How Much Do Punctal Plugs Cost?
A punctal plug is a small medical device that is inserted into the tear duct (puncta) of an eye to block the duct. If you are experiencing eye problems, your ophthalmologist might diagnose you with “dry eyes.” If that is the case, you might be required to use punctual plugs to treat your dry eye or eyes. According to mayoclinic.com, “Dry eyes occur when your tears aren’t able to provide adequate moisture for your eyes. Tears can be inadequate for many reasons. For example, dry eyes may occur if you do not produce enough tears or if you produce poor-quality tears. Dry eyes feel uncomfortable. If you have dry eyes, your eyes may sting or burn. You may experience dry eyes in certain situations, such as on an airplane, in an air-conditioned room, while riding a bike, or after looking at a computer screen for a few hours.”
A punctal plug is basically a device inserted in the eye to prevent the drainage of liquid from the eye. This is one of the most common treatments for dry eyes. Punctal plugs may be temporary or permanent.
How much does it cost?
- The cost of punctual plugs may differ due to certain circumstances. For instance, the state or region, skill and experience of the doctor or ophthalmologist, hospital or eye clinic, age and condition of the patient, type of punctal plug (material, temporary, or permanent), and the whether one or both eyes require the procedure may affect the cost. On average, punctal plugs are going to cost anywhere from $200 to $450 without any sort of insurance. However, if you do have an insurance policy, be sure to talk with your company to see what is going to be covered. Major programs such as Medicare cover the procedure.
- According to Dryeyezone.com, punctal plugs cost around $240 to $340.
What is going to be included?
- A punctal plug is a small medical device that is inserted into the puncta or tear duct of an eye to block the duct. This device prevents the drainage of liquid from the eye, thus, treating “dry eye.”
- These plugs will never be permanent. They can either come as a trial version, which lasts a few weeks, or it can be short-term, lasting upwards of six months.
- General sizes of the plugs can range from 0.3 to 0.6mm.
- The procedure is fairly quick and should take less than 15 minutes. During the procedure, the ophthalmologist will place numbing drops in the eye and will then insert the plugs. When the plugs stretch, they will be inserted into the punctum.
- Common types of plugs include umbrella, tapered, hollow, reservoir and slanted. Each type has its own design and shape.
- Punctal plugs include temporary and permanent plugs. A temporary punctual occlusion can be inserted and tried first. These are usually made of collagen and are easily dissolved. A temporary punctal plug is used to make sure that insertion of permanent ones will not cause excessive tearing.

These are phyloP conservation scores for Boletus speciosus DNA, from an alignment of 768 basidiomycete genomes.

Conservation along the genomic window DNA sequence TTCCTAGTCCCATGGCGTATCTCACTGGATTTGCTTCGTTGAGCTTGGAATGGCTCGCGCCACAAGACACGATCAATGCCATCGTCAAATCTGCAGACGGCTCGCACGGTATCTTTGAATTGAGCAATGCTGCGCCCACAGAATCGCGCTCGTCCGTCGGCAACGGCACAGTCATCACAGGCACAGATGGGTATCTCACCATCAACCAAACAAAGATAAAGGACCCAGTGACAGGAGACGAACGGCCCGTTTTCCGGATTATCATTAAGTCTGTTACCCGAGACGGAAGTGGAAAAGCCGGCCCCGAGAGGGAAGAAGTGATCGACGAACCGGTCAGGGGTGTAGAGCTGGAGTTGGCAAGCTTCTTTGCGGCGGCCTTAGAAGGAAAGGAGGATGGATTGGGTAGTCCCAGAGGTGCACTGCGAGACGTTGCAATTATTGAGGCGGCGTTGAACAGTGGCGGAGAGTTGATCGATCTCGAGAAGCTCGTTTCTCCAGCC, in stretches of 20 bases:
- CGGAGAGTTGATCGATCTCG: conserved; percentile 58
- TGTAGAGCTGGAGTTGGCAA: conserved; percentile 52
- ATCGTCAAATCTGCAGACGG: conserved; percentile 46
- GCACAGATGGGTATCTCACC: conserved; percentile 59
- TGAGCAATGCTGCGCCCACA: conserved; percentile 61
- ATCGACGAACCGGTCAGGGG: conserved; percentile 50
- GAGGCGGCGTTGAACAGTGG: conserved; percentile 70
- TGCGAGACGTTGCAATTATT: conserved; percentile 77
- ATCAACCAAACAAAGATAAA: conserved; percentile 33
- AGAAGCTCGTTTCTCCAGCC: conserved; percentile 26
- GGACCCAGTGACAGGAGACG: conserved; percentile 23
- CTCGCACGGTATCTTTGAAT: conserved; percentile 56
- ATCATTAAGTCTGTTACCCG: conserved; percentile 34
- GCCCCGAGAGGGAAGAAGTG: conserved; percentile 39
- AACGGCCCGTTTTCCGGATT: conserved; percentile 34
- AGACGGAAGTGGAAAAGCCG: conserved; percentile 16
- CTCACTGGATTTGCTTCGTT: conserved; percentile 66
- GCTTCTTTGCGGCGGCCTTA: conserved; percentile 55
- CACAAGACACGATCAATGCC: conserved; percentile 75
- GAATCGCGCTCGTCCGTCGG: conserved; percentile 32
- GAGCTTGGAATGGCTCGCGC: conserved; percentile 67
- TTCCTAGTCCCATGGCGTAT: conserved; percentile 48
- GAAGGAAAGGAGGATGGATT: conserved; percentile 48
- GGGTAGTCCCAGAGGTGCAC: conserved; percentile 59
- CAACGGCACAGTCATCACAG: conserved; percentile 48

- Permanent punctal plugs usually include silicone material and they come in various sizes too. Usually, the largest size is used among patients. They can also be replaced when they become loose and fall out.
- Punctal plugs may also be made of thermally reactive material. Some of these are inserted into the punctum as a liquid and then they harden and conform to the individual’s drainage system. Others start out rigid and become soft and flexible, adapting to the individual’s punctal size. If the punctal plugs are effective, thermal or electrical cauterization of the puncti will then be made.
- There are pros and cons of receiving punctal plugs. The pros are the obvious – they are a safe method of treating dry eyes. The cons can include irritation if they are inserted when there is any inflammation in the eye. This can sometimes result in a reaction of the tissue which can cause granuloma.
What are the extra costs?
- Extra costs may be incurred for additional procedures required by the ophthalmologist on top of the insertion of punctual plugs in the patient’s puncti.
- In case of complications after the procedure is made, additional costs will be necessary for treatments and medications. Additional tests will also mean additional expenses on the part of the patient. This also includes follow-up visits to the doctor.
- Follow up visits will more than likely be needed annually to see how the plugs are working.
- Purchasing punctual plugs online may require additional costs for handling, shipping, or delivery.
- If you are going to have the temporary punctal plugs re-inserted once they have dissolved, you will have to pay for the procedure again.
Tips to know
- Discomfort may happen a few days after the procedure.
- Get a second opinion from another doctor so that you will be able to decide whether punctal plugs are necessary to treat your condition.